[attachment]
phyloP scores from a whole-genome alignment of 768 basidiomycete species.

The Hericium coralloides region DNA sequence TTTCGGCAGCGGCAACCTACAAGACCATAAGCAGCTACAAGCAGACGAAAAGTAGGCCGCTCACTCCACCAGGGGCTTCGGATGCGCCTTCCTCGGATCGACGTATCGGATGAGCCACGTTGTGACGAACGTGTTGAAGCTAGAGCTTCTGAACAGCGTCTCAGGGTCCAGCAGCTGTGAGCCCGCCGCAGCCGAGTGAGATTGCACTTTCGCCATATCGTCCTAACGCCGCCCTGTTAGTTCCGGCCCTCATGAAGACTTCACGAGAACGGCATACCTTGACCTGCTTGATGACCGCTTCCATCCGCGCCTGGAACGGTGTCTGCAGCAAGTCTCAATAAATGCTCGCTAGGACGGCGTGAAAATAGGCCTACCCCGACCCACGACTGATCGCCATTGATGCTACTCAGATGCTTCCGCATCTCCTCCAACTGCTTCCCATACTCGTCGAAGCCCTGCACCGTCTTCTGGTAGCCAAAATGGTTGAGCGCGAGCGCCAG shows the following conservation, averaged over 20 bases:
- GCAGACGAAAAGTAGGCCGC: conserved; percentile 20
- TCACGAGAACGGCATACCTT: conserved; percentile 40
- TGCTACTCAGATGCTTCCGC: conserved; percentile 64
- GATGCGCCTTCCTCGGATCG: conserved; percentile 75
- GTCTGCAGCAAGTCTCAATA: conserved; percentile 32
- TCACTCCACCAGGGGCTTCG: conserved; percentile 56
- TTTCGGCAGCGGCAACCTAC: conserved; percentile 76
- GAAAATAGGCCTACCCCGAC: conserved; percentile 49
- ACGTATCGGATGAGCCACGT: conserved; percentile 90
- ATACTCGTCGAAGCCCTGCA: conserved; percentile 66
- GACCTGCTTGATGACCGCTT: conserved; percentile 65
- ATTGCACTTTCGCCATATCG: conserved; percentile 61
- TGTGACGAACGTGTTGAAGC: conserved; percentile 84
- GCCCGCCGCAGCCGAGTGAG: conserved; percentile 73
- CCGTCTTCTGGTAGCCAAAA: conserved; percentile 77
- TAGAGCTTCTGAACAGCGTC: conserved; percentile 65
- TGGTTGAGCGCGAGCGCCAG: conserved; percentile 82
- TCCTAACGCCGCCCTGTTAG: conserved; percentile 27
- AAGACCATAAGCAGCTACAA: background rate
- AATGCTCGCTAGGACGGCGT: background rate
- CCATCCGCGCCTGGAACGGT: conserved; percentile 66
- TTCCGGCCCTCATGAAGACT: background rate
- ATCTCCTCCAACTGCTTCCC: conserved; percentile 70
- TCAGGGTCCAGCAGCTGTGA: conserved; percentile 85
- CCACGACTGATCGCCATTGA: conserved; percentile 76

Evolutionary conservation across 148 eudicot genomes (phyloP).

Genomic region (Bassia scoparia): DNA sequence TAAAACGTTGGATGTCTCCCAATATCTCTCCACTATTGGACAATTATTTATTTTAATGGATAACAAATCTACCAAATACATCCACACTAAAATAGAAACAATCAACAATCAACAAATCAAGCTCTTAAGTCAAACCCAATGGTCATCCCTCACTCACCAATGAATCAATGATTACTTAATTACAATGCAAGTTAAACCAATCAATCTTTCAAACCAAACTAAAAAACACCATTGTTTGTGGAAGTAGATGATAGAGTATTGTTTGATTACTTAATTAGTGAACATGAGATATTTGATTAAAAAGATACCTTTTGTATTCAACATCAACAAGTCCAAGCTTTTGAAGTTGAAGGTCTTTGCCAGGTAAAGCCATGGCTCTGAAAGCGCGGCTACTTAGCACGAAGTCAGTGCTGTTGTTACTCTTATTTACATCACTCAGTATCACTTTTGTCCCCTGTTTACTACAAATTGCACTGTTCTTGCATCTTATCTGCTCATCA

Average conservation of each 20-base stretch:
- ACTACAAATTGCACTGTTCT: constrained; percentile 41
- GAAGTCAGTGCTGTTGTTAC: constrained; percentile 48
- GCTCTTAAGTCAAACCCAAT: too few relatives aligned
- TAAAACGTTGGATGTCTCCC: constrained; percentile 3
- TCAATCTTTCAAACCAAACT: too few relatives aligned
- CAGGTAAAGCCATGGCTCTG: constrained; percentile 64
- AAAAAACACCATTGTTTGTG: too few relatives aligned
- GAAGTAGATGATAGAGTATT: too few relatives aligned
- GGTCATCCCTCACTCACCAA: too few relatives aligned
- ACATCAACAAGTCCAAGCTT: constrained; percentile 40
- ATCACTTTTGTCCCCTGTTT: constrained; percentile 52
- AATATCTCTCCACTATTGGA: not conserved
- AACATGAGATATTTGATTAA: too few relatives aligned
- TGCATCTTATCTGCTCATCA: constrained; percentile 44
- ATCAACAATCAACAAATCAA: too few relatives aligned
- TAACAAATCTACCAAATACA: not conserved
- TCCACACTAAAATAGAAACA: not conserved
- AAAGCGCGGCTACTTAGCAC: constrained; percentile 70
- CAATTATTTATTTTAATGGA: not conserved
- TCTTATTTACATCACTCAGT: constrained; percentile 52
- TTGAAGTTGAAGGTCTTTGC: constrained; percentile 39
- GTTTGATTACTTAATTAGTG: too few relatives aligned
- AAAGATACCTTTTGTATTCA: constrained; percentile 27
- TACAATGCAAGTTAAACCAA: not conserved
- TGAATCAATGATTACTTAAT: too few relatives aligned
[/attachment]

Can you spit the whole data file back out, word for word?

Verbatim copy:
phyloP scores from a whole-genome alignment of 768 basidiomycete species.

The Hericium coralloides region DNA sequence TTTCGGCAGCGGCAACCTACAAGACCATAAGCAGCTACAAGCAGACGAAAAGTAGGCCGCTCACTCCACCAGGGGCTTCGGATGCGCCTTCCTCGGATCGACGTATCGGATGAGCCACGTTGTGACGAACGTGTTGAAGCTAGAGCTTCTGAACAGCGTCTCAGGGTCCAGCAGCTGTGAGCCCGCCGCAGCCGAGTGAGATTGCACTTTCGCCATATCGTCCTAACGCCGCCCTGTTAGTTCCGGCCCTCATGAAGACTTCACGAGAACGGCATACCTTGACCTGCTTGATGACCGCTTCCATCCGCGCCTGGAACGGTGTCTGCAGCAAGTCTCAATAAATGCTCGCTAGGACGGCGTGAAAATAGGCCTACCCCGACCCACGACTGATCGCCATTGATGCTACTCAGATGCTTCCGCATCTCCTCCAACTGCTTCCCATACTCGTCGAAGCCCTGCACCGTCTTCTGGTAGCCAAAATGGTTGAGCGCGAGCGCCAG shows the following conservation, averaged over 20 bases:
- GCAGACGAAAAGTAGGCCGC: conserved; percentile 20
- TCACGAGAACGGCATACCTT: conserved; percentile 40
- TGCTACTCAGATGCTTCCGC: conserved; percentile 64
- GATGCGCCTTCCTCGGATCG: conserved; percentile 75
- GTCTGCAGCAAGTCTCAATA: conserved; percentile 32
- TCACTCCACCAGGGGCTTCG: conserved; percentile 56
- TTTCGGCAGCGGCAACCTAC: conserved; percentile 76
- GAAAATAGGCCTACCCCGAC: conserved; percentile 49
- ACGTATCGGATGAGCCACGT: conserved; percentile 90
- ATACTCGTCGAAGCCCTGCA: conserved; percentile 66
- GACCTGCTTGATGACCGCTT: conserved; percentile 65
- ATTGCACTTTCGCCATATCG: conserved; percentile 61
- TGTGACGAACGTGTTGAAGC: conserved; percentile 84
- GCCCGCCGCAGCCGAGTGAG: conserved; percentile 73
- CCGTCTTCTGGTAGCCAAAA: conserved; percentile 77
- TAGAGCTTCTGAACAGCGTC: conserved; percentile 65
- TGGTTGAGCGCGAGCGCCAG: conserved; percentile 82
- TCCTAACGCCGCCCTGTTAG: conserved; percentile 27
- AAGACCATAAGCAGCTACAA: background rate
- AATGCTCGCTAGGACGGCGT: background rate
- CCATCCGCGCCTGGAACGGT: conserved; percentile 66
- TTCCGGCCCTCATGAAGACT: background rate
- ATCTCCTCCAACTGCTTCCC: conserved; percentile 70
- TCAGGGTCCAGCAGCTGTGA: conserved; percentile 85
- CCACGACTGATCGCCATTGA: conserved; percentile 76

Evolutionary conservation across 148 eudicot genomes (phyloP).

Genomic region (Bassia scoparia): DNA sequence TAAAACGTTGGATGTCTCCCAATATCTCTCCACTATTGGACAATTATTTATTTTAATGGATAACAAATCTACCAAATACATCCACACTAAAATAGAAACAATCAACAATCAACAAATCAAGCTCTTAAGTCAAACCCAATGGTCATCCCTCACTCACCAATGAATCAATGATTACTTAATTACAATGCAAGTTAAACCAATCAATCTTTCAAACCAAACTAAAAAACACCATTGTTTGTGGAAGTAGATGATAGAGTATTGTTTGATTACTTAATTAGTGAACATGAGATATTTGATTAAAAAGATACCTTTTGTATTCAACATCAACAAGTCCAAGCTTTTGAAGTTGAAGGTCTTTGCCAGGTAAAGCCATGGCTCTGAAAGCGCGGCTACTTAGCACGAAGTCAGTGCTGTTGTTACTCTTATTTACATCACTCAGTATCACTTTTGTCCCCTGTTTACTACAAATTGCACTGTTCTTGCATCTTATCTGCTCATCA

Average conservation of each 20-base stretch:
- ACTACAAATTGCACTGTTCT: constrained; percentile 41
- GAAGTCAGTGCTGTTGTTAC: constrained; percentile 48
- GCTCTTAAGTCAAACCCAAT: too few relatives aligned
- TAAAACGTTGGATGTCTCCC: constrained; percentile 3
- TCAATCTTTCAAACCAAACT: too few relatives aligned
- CAGGTAAAGCCATGGCTCTG: constrained; percentile 64
- AAAAAACACCATTGTTTGTG: too few relatives aligned
- GAAGTAGATGATAGAGTATT: too few relatives aligned
- GGTCATCCCTCACTCACCAA: too few relatives aligned
- ACATCAACAAGTCCAAGCTT: constrained; percentile 40
- ATCACTTTTGTCCCCTGTTT: constrained; percentile 52
- AATATCTCTCCACTATTGGA: not conserved
- AACATGAGATATTTGATTAA: too few relatives aligned
- TGCATCTTATCTGCTCATCA: constrained; percentile 44
- ATCAACAATCAACAAATCAA: too few relatives aligned
- TAACAAATCTACCAAATACA: not conserved
- TCCACACTAAAATAGAAACA: not conserved
- AAAGCGCGGCTACTTAGCAC: constrained; percentile 70
- CAATTATTTATTTTAATGGA: not conserved
- TCTTATTTACATCACTCAGT: constrained; percentile 52
- TTGAAGTTGAAGGTCTTTGC: constrained; percentile 39
- GTTTGATTACTTAATTAGTG: too few relatives aligned
- AAAGATACCTTTTGTATTCA: constrained; percentile 27
- TACAATGCAAGTTAAACCAA: not conserved
- TGAATCAATGATTACTTAAT: too few relatives aligned